Recently I attended a “town hall” event entitled “Just-In-Time Jobs: Getting by in a world of part-time, contract and precarious work.” Matt Galloway of the CBC Morning Show hosted it. This 90-minute event showcased the short term disadvantages and hardships experienced by people who work in non-salaried jobs.
As a professional recruiter since 1981, I have witnessed advantages to thousands of workers who chose this so-called “precarious employment” career path, including:
- Freelance workers go where the need is greatest for their accumulated skills, knowledge and experience. Their wages are generally higher, and their employers get greater productivity – a win-win scenario for everyone, including the economy.
- Flexible work schedules make room for the pursuit of other personal and/or professional interests.
- Career freelancers experience many different work environments and take “lessons learned” into future workplaces to their benefit and to the benefit of their employers.
- Self-employed contract workers can reduce their taxable income by claiming tax-deductible business expenses.
- The single biggest benefit can be summarized in one phrase: “Necessity is the mother of invention.” Freelancers understand that their accumulated achievements, skills, specialized knowledge, professional references, personal productivity and adaptability are critical for remaining gainfully employed in our uncertain, modern job markets.
Survival is the #1 human need. Survival instincts are continually challenged by precarious job markets. Improving one’s “working game” is not an option. In a nutshell, the best guarantee for job security is marketable skills.
Lauren Friese, one of the four CBC “town hall” panellists and founder of TalentEgg – a national online career resource for students and recent graduates- advises her clients to think of themselves in entrepreneurial terms – to develop a “Me Inc” mindset. Lauren encourages them to continually re-evaluate their one-person business models and to make the necessary, market-informed adjustments to carve out their own personal road to success. Great advice!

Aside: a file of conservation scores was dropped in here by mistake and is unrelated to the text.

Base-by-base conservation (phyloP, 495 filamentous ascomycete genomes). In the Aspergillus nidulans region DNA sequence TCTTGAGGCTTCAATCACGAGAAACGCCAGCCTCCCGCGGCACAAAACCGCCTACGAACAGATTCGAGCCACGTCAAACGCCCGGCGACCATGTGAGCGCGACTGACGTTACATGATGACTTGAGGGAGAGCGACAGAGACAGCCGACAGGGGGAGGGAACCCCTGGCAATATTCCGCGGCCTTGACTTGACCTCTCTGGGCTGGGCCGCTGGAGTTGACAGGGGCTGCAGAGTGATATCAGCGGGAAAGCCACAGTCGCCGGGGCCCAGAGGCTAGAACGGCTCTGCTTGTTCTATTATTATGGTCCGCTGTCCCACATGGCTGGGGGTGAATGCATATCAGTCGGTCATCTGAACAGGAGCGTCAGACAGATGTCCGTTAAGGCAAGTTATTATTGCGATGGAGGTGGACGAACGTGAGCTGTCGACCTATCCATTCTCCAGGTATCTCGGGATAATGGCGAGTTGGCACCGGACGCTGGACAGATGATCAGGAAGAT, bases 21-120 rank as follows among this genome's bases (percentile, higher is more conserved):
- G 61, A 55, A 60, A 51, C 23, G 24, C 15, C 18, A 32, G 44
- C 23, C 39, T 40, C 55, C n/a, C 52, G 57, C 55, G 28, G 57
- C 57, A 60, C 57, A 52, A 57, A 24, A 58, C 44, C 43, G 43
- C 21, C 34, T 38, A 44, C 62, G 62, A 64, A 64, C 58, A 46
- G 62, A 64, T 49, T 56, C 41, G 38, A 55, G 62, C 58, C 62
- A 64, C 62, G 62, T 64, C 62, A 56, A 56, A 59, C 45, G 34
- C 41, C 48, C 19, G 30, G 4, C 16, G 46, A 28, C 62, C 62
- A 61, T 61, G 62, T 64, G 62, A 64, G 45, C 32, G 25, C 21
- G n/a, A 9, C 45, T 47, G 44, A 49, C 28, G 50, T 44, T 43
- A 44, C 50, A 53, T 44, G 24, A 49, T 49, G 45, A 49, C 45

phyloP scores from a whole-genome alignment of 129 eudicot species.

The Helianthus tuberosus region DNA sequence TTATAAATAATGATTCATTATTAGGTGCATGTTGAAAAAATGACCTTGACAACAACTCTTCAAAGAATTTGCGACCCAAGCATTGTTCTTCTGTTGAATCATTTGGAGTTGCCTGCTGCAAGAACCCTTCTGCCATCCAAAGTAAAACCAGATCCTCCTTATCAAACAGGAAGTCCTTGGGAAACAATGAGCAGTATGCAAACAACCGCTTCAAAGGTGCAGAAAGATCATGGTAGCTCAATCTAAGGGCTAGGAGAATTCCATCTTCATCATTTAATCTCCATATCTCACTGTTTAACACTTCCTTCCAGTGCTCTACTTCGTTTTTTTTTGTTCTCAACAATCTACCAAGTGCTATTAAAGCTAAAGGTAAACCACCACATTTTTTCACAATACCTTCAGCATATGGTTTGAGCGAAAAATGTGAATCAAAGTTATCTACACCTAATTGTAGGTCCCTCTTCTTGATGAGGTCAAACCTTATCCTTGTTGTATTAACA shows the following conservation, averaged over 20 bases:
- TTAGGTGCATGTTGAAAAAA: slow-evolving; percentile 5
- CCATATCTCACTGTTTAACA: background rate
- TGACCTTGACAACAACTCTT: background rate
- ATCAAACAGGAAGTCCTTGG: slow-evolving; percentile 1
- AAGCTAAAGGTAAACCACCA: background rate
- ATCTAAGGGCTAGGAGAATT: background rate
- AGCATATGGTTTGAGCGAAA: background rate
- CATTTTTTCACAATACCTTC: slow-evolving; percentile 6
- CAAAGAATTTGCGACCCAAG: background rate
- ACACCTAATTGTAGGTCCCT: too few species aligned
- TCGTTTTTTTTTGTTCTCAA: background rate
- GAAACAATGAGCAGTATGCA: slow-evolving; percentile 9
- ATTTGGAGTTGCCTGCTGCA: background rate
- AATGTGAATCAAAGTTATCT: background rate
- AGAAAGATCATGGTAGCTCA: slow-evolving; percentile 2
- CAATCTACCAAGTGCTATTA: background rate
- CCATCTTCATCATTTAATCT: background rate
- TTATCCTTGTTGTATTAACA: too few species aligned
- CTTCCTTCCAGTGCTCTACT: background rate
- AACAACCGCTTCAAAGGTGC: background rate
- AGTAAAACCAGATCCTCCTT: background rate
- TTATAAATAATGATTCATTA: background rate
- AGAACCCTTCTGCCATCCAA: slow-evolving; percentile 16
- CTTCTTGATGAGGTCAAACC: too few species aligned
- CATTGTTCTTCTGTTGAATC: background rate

Now, let’s consider a contrasting scenario for a moment.
In attendance at the CBC “town hall” were many teaching assistants from York University and the University of Toronto who were on strike. Having been employed for 28 years without a salary – relying 100% on sales commissions- their demands for job security were foreign to me. They expect job security by employing the state-sanctioned bullying and force-based “negotiation” tactics of collective bargaining… really? What makes them so “special” that they should be entitled to these legal privileges? Why should they have the power to coerce these advantages for themselves when they are not available for other working taxpayers?
Human capital is a terrible thing to waste in a world in which change is the only constant, and the ability to successfully adapt to change is the best strategy for long-term success.
For the sake of creating a fair and level playing field for all workers, and greater productivity for our nation’s businesses and service providers, isn’t it time to eliminate these regulations? They only serve to shelter thousands of government, unionized workers from becoming the best working professionals that they can be.
Let’s free all unionized workers to truly experience our “precarious employment” markets and to acquire the “Me Inc” self-reliant attitude too! The ultimate benefits undoubtedly will be greater long term career success and a higher standard of living for everyone.
Gene Balfour, Candidate for Thornhill